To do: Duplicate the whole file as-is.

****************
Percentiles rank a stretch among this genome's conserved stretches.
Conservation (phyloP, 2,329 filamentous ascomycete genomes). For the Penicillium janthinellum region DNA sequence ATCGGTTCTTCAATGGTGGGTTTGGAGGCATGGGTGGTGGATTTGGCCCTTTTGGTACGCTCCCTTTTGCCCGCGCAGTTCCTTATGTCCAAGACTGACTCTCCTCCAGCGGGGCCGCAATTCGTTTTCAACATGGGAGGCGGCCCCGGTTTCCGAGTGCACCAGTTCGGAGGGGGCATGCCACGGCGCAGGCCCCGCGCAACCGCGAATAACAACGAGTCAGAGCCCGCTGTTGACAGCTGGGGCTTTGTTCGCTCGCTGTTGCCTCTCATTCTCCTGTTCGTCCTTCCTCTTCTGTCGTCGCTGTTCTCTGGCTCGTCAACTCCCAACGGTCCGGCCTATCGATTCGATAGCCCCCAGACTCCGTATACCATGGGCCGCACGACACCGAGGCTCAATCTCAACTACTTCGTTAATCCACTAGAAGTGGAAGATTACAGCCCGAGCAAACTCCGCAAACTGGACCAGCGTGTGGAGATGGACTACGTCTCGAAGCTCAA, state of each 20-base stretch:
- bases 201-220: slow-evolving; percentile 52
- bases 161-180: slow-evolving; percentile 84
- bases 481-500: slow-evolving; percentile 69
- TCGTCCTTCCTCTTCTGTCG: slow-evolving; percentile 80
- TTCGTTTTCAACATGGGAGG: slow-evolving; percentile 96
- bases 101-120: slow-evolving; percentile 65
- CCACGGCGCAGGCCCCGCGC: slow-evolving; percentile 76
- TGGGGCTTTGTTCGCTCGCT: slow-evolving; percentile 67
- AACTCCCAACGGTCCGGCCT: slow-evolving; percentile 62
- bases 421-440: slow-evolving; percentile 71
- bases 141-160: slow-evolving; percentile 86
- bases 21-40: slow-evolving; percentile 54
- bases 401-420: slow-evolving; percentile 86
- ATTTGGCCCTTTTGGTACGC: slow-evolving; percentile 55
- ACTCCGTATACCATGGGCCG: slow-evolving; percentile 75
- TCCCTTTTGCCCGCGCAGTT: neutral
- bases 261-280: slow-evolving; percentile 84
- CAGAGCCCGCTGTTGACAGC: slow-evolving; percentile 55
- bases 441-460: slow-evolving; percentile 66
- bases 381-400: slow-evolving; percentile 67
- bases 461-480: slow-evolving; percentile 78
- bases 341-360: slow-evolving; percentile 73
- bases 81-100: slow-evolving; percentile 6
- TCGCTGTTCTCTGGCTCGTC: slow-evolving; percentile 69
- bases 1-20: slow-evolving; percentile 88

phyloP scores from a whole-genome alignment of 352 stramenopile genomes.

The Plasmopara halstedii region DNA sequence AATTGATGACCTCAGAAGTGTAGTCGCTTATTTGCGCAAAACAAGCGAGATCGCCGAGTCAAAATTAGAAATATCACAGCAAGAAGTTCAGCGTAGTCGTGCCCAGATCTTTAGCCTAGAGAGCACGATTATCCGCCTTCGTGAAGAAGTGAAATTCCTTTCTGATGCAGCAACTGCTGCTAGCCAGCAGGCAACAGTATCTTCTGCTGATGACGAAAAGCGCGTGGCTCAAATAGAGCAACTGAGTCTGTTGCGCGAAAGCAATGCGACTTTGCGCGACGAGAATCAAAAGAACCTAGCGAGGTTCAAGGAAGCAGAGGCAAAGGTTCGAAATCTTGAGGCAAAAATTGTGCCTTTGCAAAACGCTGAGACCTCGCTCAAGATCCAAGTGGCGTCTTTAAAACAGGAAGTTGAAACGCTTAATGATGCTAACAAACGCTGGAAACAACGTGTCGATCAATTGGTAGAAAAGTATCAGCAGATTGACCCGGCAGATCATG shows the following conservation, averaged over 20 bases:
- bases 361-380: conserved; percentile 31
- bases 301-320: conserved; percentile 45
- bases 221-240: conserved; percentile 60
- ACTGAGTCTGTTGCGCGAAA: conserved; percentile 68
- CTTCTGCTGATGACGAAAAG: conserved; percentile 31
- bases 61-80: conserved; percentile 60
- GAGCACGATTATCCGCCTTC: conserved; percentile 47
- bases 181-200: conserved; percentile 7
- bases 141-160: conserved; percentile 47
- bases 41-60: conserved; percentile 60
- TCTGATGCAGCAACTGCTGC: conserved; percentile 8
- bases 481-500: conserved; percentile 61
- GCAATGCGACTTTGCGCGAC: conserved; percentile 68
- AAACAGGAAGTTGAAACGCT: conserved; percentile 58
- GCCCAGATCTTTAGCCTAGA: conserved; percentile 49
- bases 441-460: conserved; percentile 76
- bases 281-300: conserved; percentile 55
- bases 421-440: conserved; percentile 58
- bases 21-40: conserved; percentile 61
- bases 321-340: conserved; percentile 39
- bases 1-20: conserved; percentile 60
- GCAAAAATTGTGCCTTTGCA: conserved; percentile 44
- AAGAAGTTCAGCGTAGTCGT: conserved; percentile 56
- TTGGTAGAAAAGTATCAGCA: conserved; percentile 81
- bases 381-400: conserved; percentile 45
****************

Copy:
Percentiles rank a stretch among this genome's conserved stretches.
Conservation (phyloP, 2,329 filamentous ascomycete genomes). For the Penicillium janthinellum region DNA sequence ATCGGTTCTTCAATGGTGGGTTTGGAGGCATGGGTGGTGGATTTGGCCCTTTTGGTACGCTCCCTTTTGCCCGCGCAGTTCCTTATGTCCAAGACTGACTCTCCTCCAGCGGGGCCGCAATTCGTTTTCAACATGGGAGGCGGCCCCGGTTTCCGAGTGCACCAGTTCGGAGGGGGCATGCCACGGCGCAGGCCCCGCGCAACCGCGAATAACAACGAGTCAGAGCCCGCTGTTGACAGCTGGGGCTTTGTTCGCTCGCTGTTGCCTCTCATTCTCCTGTTCGTCCTTCCTCTTCTGTCGTCGCTGTTCTCTGGCTCGTCAACTCCCAACGGTCCGGCCTATCGATTCGATAGCCCCCAGACTCCGTATACCATGGGCCGCACGACACCGAGGCTCAATCTCAACTACTTCGTTAATCCACTAGAAGTGGAAGATTACAGCCCGAGCAAACTCCGCAAACTGGACCAGCGTGTGGAGATGGACTACGTCTCGAAGCTCAA, state of each 20-base stretch:
- bases 201-220: slow-evolving; percentile 52
- bases 161-180: slow-evolving; percentile 84
- bases 481-500: slow-evolving; percentile 69
- TCGTCCTTCCTCTTCTGTCG: slow-evolving; percentile 80
- TTCGTTTTCAACATGGGAGG: slow-evolving; percentile 96
- bases 101-120: slow-evolving; percentile 65
- CCACGGCGCAGGCCCCGCGC: slow-evolving; percentile 76
- TGGGGCTTTGTTCGCTCGCT: slow-evolving; percentile 67
- AACTCCCAACGGTCCGGCCT: slow-evolving; percentile 62
- bases 421-440: slow-evolving; percentile 71
- bases 141-160: slow-evolving; percentile 86
- bases 21-40: slow-evolving; percentile 54
- bases 401-420: slow-evolving; percentile 86
- ATTTGGCCCTTTTGGTACGC: slow-evolving; percentile 55
- ACTCCGTATACCATGGGCCG: slow-evolving; percentile 75
- TCCCTTTTGCCCGCGCAGTT: neutral
- bases 261-280: slow-evolving; percentile 84
- CAGAGCCCGCTGTTGACAGC: slow-evolving; percentile 55
- bases 441-460: slow-evolving; percentile 66
- bases 381-400: slow-evolving; percentile 67
- bases 461-480: slow-evolving; percentile 78
- bases 341-360: slow-evolving; percentile 73
- bases 81-100: slow-evolving; percentile 6
- TCGCTGTTCTCTGGCTCGTC: slow-evolving; percentile 69
- bases 1-20: slow-evolving; percentile 88

phyloP scores from a whole-genome alignment of 352 stramenopile genomes.

The Plasmopara halstedii region DNA sequence AATTGATGACCTCAGAAGTGTAGTCGCTTATTTGCGCAAAACAAGCGAGATCGCCGAGTCAAAATTAGAAATATCACAGCAAGAAGTTCAGCGTAGTCGTGCCCAGATCTTTAGCCTAGAGAGCACGATTATCCGCCTTCGTGAAGAAGTGAAATTCCTTTCTGATGCAGCAACTGCTGCTAGCCAGCAGGCAACAGTATCTTCTGCTGATGACGAAAAGCGCGTGGCTCAAATAGAGCAACTGAGTCTGTTGCGCGAAAGCAATGCGACTTTGCGCGACGAGAATCAAAAGAACCTAGCGAGGTTCAAGGAAGCAGAGGCAAAGGTTCGAAATCTTGAGGCAAAAATTGTGCCTTTGCAAAACGCTGAGACCTCGCTCAAGATCCAAGTGGCGTCTTTAAAACAGGAAGTTGAAACGCTTAATGATGCTAACAAACGCTGGAAACAACGTGTCGATCAATTGGTAGAAAAGTATCAGCAGATTGACCCGGCAGATCATG shows the following conservation, averaged over 20 bases:
- bases 361-380: conserved; percentile 31
- bases 301-320: conserved; percentile 45
- bases 221-240: conserved; percentile 60
- ACTGAGTCTGTTGCGCGAAA: conserved; percentile 68
- CTTCTGCTGATGACGAAAAG: conserved; percentile 31
- bases 61-80: conserved; percentile 60
- GAGCACGATTATCCGCCTTC: conserved; percentile 47
- bases 181-200: conserved; percentile 7
- bases 141-160: conserved; percentile 47
- bases 41-60: conserved; percentile 60
- TCTGATGCAGCAACTGCTGC: conserved; percentile 8
- bases 481-500: conserved; percentile 61
- GCAATGCGACTTTGCGCGAC: conserved; percentile 68
- AAACAGGAAGTTGAAACGCT: conserved; percentile 58
- GCCCAGATCTTTAGCCTAGA: conserved; percentile 49
- bases 441-460: conserved; percentile 76
- bases 281-300: conserved; percentile 55
- bases 421-440: conserved; percentile 58
- bases 21-40: conserved; percentile 61
- bases 321-340: conserved; percentile 39
- bases 1-20: conserved; percentile 60
- GCAAAAATTGTGCCTTTGCA: conserved; percentile 44
- AAGAAGTTCAGCGTAGTCGT: conserved; percentile 56
- TTGGTAGAAAAGTATCAGCA: conserved; percentile 81
- bases 381-400: conserved; percentile 45